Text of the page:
No Matter How You Slice It

16328212 - amount owe in the income tax return

According to the 2018 Pizza Power Report, the U.S. pizza market is worth $45.1 billion, with about $18.5 billion in revenue coming from independent operators. (As you might guess, competition is steep between the 75,243 pizzerias located across the nation.) The report also mentions that in 2017, more pizzerias closed their doors than were opened. Today’s pizzeria owner from Eagleville, Pennsylvania had to close two of his pizza restaurants and sell one not because of stiff competition, but because of tax fraud.

Today’s fraudster from Eagleville has the perfect name for a pizza restauranteur – Giuseppe. (Unfortunately, the Pizza Power Report doesn’t go in depth on the most common names for pizza business owners. Perhaps they’ll consider that for the next report.) Giuseppe operated four pizzerias located in Lafayette Hill, Philadelphia and Wilmington, Delaware. (The only one open is the Delaware location.)

Today’s fraud article explains that over six years, the owner of the establishments skimmed cash from his four businesses, then paid many of his employees “under the table.” (This allowed him to hide the fact that he was not paying any income or payroll taxes.) In all, Giuseppe failed to report approximately $2 million in gross receipts to the Internal Revenue Service (IRS). I bet your next question is, “What did he do with that $2 million?” Well, he spent it on himself while telling everyone that his businesses were barely profitable. (Obviously, they were not profitable because he really was not a very smart business operator.)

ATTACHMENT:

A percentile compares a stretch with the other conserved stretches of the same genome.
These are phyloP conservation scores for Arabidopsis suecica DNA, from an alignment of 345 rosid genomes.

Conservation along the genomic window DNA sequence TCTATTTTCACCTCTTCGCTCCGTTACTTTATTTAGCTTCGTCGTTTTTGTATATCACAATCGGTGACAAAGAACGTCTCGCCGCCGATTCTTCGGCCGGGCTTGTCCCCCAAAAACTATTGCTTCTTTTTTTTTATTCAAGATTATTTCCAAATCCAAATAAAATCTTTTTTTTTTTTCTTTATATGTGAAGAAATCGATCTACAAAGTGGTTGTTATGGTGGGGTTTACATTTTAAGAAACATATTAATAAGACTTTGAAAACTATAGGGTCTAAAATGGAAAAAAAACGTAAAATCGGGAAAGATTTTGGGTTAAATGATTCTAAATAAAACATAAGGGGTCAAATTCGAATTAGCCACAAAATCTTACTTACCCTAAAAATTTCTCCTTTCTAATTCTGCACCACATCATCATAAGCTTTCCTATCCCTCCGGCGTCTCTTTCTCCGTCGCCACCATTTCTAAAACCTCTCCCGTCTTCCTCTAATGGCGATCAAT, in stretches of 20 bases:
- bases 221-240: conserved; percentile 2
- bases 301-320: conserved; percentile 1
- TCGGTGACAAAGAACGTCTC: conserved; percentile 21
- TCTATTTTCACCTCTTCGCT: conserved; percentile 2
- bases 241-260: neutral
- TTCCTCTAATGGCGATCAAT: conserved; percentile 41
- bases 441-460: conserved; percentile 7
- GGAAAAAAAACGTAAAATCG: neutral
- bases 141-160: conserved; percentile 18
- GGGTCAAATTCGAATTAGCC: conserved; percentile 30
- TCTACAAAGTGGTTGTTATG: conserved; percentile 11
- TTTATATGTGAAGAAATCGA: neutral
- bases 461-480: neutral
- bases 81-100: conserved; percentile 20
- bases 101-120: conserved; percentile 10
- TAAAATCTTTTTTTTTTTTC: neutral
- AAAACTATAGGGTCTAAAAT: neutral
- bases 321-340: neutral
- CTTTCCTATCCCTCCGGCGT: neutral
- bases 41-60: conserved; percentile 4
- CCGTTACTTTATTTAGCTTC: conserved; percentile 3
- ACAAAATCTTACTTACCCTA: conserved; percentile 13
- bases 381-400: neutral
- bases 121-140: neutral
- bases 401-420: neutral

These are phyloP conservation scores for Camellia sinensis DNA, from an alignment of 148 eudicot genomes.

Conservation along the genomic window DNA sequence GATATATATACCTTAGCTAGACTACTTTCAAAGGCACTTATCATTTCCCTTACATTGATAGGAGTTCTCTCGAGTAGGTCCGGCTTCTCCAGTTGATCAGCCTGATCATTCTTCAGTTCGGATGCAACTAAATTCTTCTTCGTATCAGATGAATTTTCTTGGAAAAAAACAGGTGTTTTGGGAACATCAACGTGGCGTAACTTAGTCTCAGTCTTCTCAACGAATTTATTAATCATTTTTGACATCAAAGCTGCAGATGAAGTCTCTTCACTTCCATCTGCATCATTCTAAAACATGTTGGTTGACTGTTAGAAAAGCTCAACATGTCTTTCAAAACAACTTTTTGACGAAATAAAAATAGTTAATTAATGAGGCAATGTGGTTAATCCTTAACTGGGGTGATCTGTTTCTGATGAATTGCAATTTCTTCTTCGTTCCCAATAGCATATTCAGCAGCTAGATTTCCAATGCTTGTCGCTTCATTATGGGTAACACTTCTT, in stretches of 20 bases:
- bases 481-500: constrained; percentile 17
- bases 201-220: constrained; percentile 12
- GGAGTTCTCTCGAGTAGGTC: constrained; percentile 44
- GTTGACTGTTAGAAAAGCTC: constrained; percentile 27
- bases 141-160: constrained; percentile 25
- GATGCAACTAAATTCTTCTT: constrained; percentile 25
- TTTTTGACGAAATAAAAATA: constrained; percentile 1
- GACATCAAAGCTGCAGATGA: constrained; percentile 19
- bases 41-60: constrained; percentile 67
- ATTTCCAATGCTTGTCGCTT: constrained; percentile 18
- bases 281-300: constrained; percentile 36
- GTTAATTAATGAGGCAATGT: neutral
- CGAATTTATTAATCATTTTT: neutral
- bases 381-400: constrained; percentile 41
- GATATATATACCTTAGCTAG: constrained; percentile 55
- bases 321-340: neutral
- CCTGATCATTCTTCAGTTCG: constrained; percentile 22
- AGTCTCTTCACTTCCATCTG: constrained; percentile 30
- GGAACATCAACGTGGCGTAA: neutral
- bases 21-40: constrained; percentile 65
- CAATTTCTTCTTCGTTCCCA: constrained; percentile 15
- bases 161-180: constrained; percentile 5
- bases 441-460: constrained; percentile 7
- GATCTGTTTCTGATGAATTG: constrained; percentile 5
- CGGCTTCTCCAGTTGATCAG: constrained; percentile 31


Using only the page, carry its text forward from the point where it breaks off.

The 51-year-old pizzeria operator from Eagleville, Pennsylvania pleaded guilty to tax fraud and was sentenced to two years in federal prison, three years of supervised release and ordered to pay a special assessment of $1,100. He was also ordered to pay $463,738 in restitution to the IRS for filing false tax returns and failing to pay payroll taxes. Deceptive business owners can try to hide their crimes, but no matter how you slice the pizza, the IRS is always going to want their serving of tax revenue. (Perhaps he can work in the prison kitchen and provide oversight on pizza night. It’s going to be awhile before he’ll be able to order carryout.)

Today’s “Fraud of the Day” is based on an article entitled, “Eagleville-based pizza maker sentenced for tax fraud,” published by The Times Herald on November 27, 2018.

Giuseppe “Pino” DiMeo, 51, of Eagleville, was sentenced to 24 months in federal prison and ordered to pay $463,738 in restitution to the Internal Revenue Service for conspiring to defraud the IRS and filing false tax returns, authorities announced Tuesday.

DiMeo was also sentenced to serve three years of supervised release and ordered to pay a special assessment of $1,100.

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Larry Benson, Senior Director of Strategic Alliances, LexisNexis Risk Solutions - Government

Larry Benson is responsible for developing strategic partnerships and solutions for the government vertical. His expertise focuses on how government programs are defrauded by criminal groups, and the approaches necessary to prevent them from succeeding.

Mr. Benson has 30 years of experience in sales and business development. Before joining LexisNexis® Risk Solutions, he spent 12 years founding and managing two software technology startups. During the 1990s he spent 10 years as a Regional Director helping to grow a New England-based technology company from 300 employees to 7,000. He started his career with Martin Marietta Aerospace working on laser guided weapons and day/night vision systems.

A sought-after speaker and accomplished writer, Mr. Benson is the principal author of “Fraud of the Day,” a website dedicated to educating government officials about how criminals are defrauding government programs. He has co-authored WTF? Where’s the Fraud? How to Unmask and Stop Identity Fraud’s Drain on Our Government, and Data Personified, How Fraud is Changing the Meaning of Identity.

Benson holds a Bachelor of Science in Physics from Albright College, and earned two graduate degrees – a Master of Business Administration from Florida Institute of Technology, and a Master of Science in Engineering from Lehigh University.